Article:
By now, theres’s no doubt that you have come across the video of the infamous pool party gone wrong in McKinney, Texas. And that’s putting it lightly.
The media has been saturated with images of Black pain and straightforward injustice. No longer is it something that lurks in the shadows, behind whispers and speculation. We see it at the forefront now–there is no hiding behind Youtube and Vine cameras. There is no protection behind the power of social media circulation.
Yet, it’s most disheartening to see that the most important lesson of #McKinney is not the story that we know all too well, occurring in a new backyard. Instead, it brings to the forefront an issue that has not gotten the attention it deserves–the brutality and mistreatment of Black female bodies.
The video itself is disturbing, in that it robs Black youth the gift of being the children they are, but what broke my own heart in watching was the literal force behind patrol supervisor Cpl. Eric Casebolt and the way that he rushes, Rambo-style, into the forray. Guns are drawn on the Black teens to coerce them into compliance, and the moment he brings his hands to drag the terrified and swimsuit-clad 15-year-old Dajerria Becton is the moment I realized what this video truly showed me.
Police brutality and violence is an issue that has plagued Black communities for far too long, and yet the stigma that only Black men and boys are victims remains. In the McKinney video, there is no denying that this victimization extends to the Black girls who attended the party and were at the brunt end of police violence and forced control. Even still, the Internet is already littered with memes and statements from people making comments about Becton’s body or that she needed to “put some clothes on”. What message could we possibly be sending when we force a 15-year-old girl to stand alone against a system of oppression that has existed longer than she has been alive? What message are we telling ourselves by allowing these myths–the stigma that Black women and girls cannot be victims and that their pain does not matter–to control our outrage?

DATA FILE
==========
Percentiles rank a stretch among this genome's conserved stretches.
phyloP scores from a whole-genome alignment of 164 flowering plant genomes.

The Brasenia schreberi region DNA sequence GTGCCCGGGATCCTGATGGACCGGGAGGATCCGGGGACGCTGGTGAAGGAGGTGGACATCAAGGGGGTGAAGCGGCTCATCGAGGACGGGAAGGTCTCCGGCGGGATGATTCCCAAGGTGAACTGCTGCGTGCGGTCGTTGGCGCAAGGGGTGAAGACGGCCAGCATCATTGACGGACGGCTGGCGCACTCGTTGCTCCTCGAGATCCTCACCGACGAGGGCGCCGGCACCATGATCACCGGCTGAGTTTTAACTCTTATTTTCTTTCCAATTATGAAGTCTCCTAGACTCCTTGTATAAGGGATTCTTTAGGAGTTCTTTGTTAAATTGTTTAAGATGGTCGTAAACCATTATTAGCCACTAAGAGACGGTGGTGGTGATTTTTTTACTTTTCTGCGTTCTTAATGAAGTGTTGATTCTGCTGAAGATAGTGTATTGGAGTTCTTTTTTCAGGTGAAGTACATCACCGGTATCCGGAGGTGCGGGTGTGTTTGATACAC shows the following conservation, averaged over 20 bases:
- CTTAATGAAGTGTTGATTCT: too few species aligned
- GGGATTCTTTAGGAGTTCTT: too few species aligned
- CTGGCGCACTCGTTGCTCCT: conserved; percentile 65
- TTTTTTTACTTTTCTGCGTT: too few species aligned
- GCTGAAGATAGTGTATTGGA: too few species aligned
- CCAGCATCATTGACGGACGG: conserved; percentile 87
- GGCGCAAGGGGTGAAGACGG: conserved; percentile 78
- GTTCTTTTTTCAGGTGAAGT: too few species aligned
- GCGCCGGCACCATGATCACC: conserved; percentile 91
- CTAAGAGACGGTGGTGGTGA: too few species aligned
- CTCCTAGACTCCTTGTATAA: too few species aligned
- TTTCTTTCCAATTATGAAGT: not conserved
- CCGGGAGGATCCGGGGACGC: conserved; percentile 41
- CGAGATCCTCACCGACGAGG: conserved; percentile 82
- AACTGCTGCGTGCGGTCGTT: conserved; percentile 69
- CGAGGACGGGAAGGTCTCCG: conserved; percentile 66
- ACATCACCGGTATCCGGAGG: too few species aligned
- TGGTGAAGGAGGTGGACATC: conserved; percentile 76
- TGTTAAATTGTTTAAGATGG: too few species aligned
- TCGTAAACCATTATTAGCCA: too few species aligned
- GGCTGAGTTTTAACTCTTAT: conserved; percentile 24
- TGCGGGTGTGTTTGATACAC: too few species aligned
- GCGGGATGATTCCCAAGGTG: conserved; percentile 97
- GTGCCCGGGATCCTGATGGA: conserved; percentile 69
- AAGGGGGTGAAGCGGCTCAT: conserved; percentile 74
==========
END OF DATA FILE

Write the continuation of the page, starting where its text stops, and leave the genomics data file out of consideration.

No one deserves being a victim of police brutality; but when children–when teenage girls and boys find themselves faced against a system that they are unable to defend themselves against, how can they truly be expected to win?
Victim blaming is never okay. If we have learned anything from the pain of past incidents, we know that it is far too easy to allow emotion to lead us when situations like this occur. However, that does not mean that it is an excuse to disengage. We must look to ourselves and our own communities to assist in breaking down these myths …and while we must take action (as action must always follow education), we cannot end there. Instead, we must work on shifting a culture that blames a woman or girl for the violence she falls victim to because of the pigmentation of her skin or the state of her circumstances. We must not allow her to become the scapegoat for our own shortcomings, and we must rise her up above the challenges along the way to her redemption.
…and above all? We must assure her that she will be more, and will not be limited to, the hashtag that her name will be connected to.